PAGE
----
The Once-ler alone remains, gazing upon the disintegrating ruins of his factories over the years and contemplating the meaning of this last message, perhaps with a sense of remorse. In the end, the Once-ler realizes what it means: unless someone who cares enough to make a difference comes along, things will either remain as they are, or worsen until it's too late. And so, he gives the boy the very last Truffula seed for him to plant and take care of.
The Lorax (2012)
The Once-ler lived with his mother, his brothers Bret and Chet, his uncle Ubb, and his aunt Grizelda. They all thought he would "result to nothing," so when the Once-Ler left to sell his invention, the Thneed, they were happy to laugh at his optimism. Even so, Once-ler continued on his journey to find the perfect material for his Thneed. After a while of being pulled in his fully loaded cart by his mule while playing songs on his guitar, he stumbles upon "the most beautiful place he had ever seen." The valley was filled with Truffula trees, Bar-ba-Loots, Swommee Swans and Humming Fish which had nothing against him.
As he chops down his first Truffula tree, the Lorax is summoned from thunder in the sky and forms in the tree stump. The Lorax warns him, but the Once-ler ignores his threats.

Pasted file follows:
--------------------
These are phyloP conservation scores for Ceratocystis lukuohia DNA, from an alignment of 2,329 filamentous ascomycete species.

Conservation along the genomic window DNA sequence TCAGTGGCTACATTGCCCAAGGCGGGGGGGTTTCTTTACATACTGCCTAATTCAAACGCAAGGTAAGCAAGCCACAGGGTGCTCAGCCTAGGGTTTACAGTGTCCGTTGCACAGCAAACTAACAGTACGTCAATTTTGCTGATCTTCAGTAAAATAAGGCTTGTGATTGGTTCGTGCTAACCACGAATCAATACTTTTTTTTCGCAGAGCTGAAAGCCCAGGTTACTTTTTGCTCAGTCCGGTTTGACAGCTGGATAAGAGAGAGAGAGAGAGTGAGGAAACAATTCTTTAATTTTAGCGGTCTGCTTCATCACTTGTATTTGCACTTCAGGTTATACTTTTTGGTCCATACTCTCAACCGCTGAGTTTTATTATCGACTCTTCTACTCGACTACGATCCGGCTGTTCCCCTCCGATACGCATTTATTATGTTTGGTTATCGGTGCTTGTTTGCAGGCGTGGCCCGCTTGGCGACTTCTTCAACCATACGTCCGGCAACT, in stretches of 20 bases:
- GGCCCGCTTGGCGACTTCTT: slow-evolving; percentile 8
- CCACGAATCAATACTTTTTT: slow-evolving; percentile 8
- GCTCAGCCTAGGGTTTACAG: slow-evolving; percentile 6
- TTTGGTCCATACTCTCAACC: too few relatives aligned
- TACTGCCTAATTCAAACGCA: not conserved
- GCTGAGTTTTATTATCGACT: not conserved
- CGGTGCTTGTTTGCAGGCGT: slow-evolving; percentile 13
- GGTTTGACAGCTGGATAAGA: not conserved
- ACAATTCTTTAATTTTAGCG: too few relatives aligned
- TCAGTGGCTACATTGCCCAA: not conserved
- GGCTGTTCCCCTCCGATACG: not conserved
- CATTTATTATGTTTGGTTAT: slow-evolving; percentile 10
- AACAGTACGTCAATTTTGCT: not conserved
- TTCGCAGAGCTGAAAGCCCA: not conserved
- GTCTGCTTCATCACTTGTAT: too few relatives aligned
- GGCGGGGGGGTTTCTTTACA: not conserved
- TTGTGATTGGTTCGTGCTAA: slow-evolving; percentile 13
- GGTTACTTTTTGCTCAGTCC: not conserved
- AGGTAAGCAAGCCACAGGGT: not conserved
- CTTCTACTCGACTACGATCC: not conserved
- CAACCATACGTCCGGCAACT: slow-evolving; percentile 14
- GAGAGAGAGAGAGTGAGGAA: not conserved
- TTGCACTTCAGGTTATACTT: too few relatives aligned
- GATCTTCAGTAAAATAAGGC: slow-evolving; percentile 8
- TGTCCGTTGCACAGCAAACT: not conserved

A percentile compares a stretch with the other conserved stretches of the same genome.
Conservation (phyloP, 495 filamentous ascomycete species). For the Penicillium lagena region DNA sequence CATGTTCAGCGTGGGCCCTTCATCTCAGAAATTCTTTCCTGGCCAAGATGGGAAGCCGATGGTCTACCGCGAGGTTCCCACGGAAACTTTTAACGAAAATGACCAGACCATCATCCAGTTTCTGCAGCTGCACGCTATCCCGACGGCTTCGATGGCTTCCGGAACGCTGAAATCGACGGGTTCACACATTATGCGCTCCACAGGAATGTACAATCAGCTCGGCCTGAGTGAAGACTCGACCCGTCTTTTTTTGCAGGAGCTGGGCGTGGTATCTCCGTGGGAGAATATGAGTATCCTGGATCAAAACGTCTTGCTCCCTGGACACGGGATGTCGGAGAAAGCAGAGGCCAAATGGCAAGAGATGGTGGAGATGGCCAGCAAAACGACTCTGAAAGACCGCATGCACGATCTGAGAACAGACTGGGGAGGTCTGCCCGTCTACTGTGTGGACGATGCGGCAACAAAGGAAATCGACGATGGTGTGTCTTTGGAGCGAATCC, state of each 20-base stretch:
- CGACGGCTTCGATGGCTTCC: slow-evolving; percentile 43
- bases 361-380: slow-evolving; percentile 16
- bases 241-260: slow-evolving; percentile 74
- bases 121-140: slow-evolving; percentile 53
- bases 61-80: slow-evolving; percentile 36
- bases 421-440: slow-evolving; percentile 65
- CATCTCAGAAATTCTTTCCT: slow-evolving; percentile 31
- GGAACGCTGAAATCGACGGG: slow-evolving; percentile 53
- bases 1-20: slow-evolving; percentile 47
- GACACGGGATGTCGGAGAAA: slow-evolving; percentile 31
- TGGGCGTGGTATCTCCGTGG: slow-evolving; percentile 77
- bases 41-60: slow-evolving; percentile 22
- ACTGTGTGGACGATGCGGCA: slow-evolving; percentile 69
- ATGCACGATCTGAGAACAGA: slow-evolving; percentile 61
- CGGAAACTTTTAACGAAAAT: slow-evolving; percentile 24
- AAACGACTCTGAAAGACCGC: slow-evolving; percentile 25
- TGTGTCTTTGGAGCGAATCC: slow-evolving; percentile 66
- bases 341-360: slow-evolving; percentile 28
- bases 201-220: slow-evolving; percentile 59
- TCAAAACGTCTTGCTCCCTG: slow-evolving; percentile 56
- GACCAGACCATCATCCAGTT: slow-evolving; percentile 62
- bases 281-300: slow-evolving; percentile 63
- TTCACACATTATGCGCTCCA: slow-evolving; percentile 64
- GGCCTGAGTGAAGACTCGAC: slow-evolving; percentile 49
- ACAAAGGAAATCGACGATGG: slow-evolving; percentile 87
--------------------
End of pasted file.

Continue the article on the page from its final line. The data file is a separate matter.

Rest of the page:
During the night of his arrival, while he is peacefully sleeping, the Lorax, with the help of the Bar-ba-Loots, the Swommee Swans, and the Humming-Fish, take his bed and shove him into the river. Unfortunately, their plan is ruined because one of the youngest Bar-ba-Loots found himself on the bed as well, but is unable to swim.
The Lorax saves the Bar-ba-Loot, Pipsqueak, as well as the Once-Ler and they make a deal. The Once-ler promises not to chop down any more Truffula trees, but in turn, the Lorax says he will keep an eye on him. As time passes, the Once-ler's Thneed gets discovered and goes into a high demand. In order to fufill that demand, the Once-ler calls his family to the valley to help him make the Thneeds. His mother demands him to start cutting down the trees to make production faster, and under the pressure, does so.
The Lorax calls the Once-ler on his broken promise, but the Once-ler cannot see what he did wrong. After his family arrived in the valley, the once happy and kind Once-ler disappears and is replaced with a greedy, money-crazed salesman. He denies that he has done anything wrong, but feels incredibly guilty to see the last of the Truffula trees being chopped down. All of the animals left and the Lorax picked himself up and rose away, leaving a rock with the word "unless" engraved in it. During the years, he stared at that word in his house, wondering what it meant. He told his story to a curious Ted Wiggins as well as gave him the last Truffula tree seed, righting his wrongs.